The company plans to follow BlueWalker 3 with five operational satellites in 2023. It eventually aims to build a constellation of at least 100 giant satellites to provide comprehensive coverage.
AST SpaceMobile is not alone in seeking mobile phone coverage from space. The company Lynk Global is working on a similar project and Elon Musk revealed last month that SpaceX partners with T-Mobile provide cellular service with its Starlink satellites.
Due to their size, AST SpaceMobile’s satellites can be visible from the ground to skywatchers and some astronomers have criticized the plan for its potential impact on the telescope’s observations from the ground, according to a New Scientist’s Report (opens in a new tab). If this complaint sounds familiar, it’s because it’s the one who chased down SpaceX’s own Starlink constellation once this company started launching dozens at a time.
A record of rocket reuse as Starlink grows
About 8.5 minutes after the launch of the BlueWalker 3 and Starlink satellites, the first stage of SpaceX’s Falcon 9 rocket returned to Earth for a precise landing on the company’s drone company A Shortfall Of Gravitas in the Atlantic Ocean. The landing set a new record for the number of launches for a Falcon 9 booster.
Prior to Saturday’s flight, the Falcon 9 stage launched eight different Starlink missions, as well as SpaceX’s first astronaut test flight for NASA (called Demo-2) in May 2020; the ANASIS-2 satellite for South Korea in July 2020; the CRS-21 uncrewed cargo mission to the International Space Station for NASA in December 2020, and the Transporter 1 and Transporter 3 rideshare missions in January 2021 and January 2022, respectively.
When Elon Musk unveiled the Falcon 9 Block 5 workhorse booster in 2018, he said SpaceX’s goal was to fly them at least 10 times. With each subsequent flight, the company has pushed its limits on rocket reuse as part of its efforts to reduce the cost of spaceflight.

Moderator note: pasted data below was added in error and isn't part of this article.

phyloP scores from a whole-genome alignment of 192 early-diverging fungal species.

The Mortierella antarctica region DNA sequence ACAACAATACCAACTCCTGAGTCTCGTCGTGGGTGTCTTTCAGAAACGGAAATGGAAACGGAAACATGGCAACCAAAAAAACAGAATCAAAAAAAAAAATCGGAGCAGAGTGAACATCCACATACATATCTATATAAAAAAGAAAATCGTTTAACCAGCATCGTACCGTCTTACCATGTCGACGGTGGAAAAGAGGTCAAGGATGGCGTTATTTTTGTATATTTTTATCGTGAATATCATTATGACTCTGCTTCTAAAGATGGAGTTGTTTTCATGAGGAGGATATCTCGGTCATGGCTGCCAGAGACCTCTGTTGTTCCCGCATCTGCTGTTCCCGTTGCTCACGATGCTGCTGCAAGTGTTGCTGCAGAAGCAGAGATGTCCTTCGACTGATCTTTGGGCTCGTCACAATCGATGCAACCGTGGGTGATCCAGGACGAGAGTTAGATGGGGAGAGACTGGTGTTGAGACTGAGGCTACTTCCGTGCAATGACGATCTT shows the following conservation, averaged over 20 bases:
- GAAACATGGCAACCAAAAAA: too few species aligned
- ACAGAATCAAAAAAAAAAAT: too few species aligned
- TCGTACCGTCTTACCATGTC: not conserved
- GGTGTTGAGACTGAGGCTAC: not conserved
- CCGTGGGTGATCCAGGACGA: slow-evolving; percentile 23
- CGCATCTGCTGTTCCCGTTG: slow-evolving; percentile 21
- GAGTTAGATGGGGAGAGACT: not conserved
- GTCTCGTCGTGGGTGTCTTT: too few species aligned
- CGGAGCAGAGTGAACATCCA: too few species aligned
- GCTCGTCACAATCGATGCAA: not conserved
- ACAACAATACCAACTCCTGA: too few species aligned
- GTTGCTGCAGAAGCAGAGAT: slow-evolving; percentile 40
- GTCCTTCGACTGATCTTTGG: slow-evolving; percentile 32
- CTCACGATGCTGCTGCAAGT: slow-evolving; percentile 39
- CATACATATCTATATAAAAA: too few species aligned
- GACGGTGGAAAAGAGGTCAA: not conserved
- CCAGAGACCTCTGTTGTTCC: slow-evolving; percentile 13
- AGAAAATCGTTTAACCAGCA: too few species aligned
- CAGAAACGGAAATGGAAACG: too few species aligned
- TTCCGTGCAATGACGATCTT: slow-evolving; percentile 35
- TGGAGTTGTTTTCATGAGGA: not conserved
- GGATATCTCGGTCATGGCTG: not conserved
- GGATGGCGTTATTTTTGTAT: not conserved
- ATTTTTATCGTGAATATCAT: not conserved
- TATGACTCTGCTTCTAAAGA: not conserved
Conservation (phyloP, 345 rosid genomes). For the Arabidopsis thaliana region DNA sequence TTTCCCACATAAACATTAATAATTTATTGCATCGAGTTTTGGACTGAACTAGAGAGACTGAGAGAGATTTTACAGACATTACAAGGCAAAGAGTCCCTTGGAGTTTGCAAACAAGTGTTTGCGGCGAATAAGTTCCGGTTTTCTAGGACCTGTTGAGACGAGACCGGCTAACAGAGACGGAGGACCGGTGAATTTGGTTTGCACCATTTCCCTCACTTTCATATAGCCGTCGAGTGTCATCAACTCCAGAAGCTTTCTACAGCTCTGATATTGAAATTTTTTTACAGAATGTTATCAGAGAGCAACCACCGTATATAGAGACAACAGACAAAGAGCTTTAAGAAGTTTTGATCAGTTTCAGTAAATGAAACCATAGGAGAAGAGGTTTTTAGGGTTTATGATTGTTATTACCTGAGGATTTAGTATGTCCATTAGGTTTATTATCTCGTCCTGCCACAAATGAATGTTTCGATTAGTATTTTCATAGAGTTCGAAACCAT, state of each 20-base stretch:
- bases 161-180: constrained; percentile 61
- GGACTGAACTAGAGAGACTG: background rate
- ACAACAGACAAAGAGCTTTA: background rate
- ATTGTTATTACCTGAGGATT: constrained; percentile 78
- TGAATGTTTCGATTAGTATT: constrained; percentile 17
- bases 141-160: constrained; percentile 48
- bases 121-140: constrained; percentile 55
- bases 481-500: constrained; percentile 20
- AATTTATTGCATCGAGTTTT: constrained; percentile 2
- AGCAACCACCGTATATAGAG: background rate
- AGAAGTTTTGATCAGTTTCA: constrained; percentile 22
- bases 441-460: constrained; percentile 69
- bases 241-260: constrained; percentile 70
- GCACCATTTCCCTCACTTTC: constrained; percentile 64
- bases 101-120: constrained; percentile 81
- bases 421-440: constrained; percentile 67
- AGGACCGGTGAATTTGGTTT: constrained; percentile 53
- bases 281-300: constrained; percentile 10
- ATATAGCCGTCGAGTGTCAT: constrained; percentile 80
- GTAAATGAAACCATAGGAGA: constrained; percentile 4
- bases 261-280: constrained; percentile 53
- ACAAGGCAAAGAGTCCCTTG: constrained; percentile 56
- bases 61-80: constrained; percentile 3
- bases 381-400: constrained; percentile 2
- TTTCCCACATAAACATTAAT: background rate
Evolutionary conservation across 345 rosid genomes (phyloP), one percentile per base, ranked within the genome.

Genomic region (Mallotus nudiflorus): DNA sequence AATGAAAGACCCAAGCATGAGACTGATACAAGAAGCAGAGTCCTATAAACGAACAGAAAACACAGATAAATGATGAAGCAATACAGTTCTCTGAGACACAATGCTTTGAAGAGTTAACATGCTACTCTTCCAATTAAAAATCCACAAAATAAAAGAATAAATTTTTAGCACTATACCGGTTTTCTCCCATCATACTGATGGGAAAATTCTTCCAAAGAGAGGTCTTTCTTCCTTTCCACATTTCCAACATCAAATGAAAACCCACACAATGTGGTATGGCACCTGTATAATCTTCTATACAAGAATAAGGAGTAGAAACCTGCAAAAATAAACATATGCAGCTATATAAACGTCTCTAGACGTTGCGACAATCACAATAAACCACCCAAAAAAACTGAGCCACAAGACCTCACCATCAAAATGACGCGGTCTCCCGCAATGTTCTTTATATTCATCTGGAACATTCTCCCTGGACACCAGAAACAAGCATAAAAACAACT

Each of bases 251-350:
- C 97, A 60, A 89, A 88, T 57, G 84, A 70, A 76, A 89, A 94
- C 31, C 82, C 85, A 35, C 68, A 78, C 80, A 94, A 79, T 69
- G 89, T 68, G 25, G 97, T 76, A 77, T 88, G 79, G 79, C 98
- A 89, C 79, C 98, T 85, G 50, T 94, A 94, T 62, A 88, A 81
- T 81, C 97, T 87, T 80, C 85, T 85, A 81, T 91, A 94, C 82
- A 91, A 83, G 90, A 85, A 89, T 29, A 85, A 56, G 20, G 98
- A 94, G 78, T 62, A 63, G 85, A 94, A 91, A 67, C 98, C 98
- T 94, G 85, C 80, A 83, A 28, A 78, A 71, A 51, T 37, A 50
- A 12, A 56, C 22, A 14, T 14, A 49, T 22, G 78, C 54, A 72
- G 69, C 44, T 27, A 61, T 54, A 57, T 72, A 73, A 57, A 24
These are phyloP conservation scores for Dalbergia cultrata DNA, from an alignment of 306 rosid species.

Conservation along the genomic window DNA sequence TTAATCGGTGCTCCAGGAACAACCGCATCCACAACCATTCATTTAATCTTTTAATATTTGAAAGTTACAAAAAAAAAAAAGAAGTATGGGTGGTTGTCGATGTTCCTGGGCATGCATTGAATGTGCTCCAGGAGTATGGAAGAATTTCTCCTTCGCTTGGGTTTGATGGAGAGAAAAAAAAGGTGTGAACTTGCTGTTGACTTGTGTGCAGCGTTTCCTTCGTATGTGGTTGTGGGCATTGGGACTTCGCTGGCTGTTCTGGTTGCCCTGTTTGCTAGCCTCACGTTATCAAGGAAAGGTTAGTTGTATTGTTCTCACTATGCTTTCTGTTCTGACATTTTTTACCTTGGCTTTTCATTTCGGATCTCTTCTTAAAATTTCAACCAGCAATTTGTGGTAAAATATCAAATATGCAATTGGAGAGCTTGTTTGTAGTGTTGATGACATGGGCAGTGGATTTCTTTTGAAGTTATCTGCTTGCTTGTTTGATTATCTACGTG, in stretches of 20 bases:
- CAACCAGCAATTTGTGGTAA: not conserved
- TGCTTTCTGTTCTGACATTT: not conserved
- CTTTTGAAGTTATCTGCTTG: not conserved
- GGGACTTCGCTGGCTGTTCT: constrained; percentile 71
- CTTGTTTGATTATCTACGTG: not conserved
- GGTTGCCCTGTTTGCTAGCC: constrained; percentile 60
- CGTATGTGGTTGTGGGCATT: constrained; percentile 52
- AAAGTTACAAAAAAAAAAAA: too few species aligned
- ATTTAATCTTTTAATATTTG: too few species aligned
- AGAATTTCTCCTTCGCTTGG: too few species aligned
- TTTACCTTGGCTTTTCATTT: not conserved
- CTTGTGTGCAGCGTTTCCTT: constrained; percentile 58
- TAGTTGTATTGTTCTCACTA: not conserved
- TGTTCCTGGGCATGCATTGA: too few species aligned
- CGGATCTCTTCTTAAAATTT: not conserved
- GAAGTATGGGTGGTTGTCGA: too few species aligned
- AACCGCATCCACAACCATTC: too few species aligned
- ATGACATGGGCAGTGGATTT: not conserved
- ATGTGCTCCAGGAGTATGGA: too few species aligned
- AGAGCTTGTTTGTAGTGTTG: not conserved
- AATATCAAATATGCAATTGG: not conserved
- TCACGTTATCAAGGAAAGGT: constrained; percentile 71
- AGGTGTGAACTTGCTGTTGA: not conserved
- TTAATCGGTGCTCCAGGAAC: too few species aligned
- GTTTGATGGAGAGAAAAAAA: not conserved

Similarly, SpaceX has continued to increase the size of its Starlink constellation, as well as the number of countries and coverage areas in recent years. In August, Royal Caribbean announced (opens in a new tab) it will use Starlink on all of its cruise ships by 2023, with SpaceX already offering services for RVs, boats and homes around the world.
The company has launched more than 3,200 satellites since 2019, with thousands more to come. SpaceX plans to complete its initial constellation with 12,000 Starlinks in orbit and has requested permission to increase it to 30,000 satellites.
On Sunday, September 11, SpaceX plans to launch a new Starlink mission. The flight, which will carry 54 Starlink satellites, is scheduled to launch from Space Launch Complex 40 at Cape Canaveral Space Force Station in Florida at 10:53 p.m. EDT (02:53 GMT). You can watch this launch live on Space.com as it lifts off.
Saturday’s launch marked the 41st of the year for SpaceX. This was the company’s 179th launch.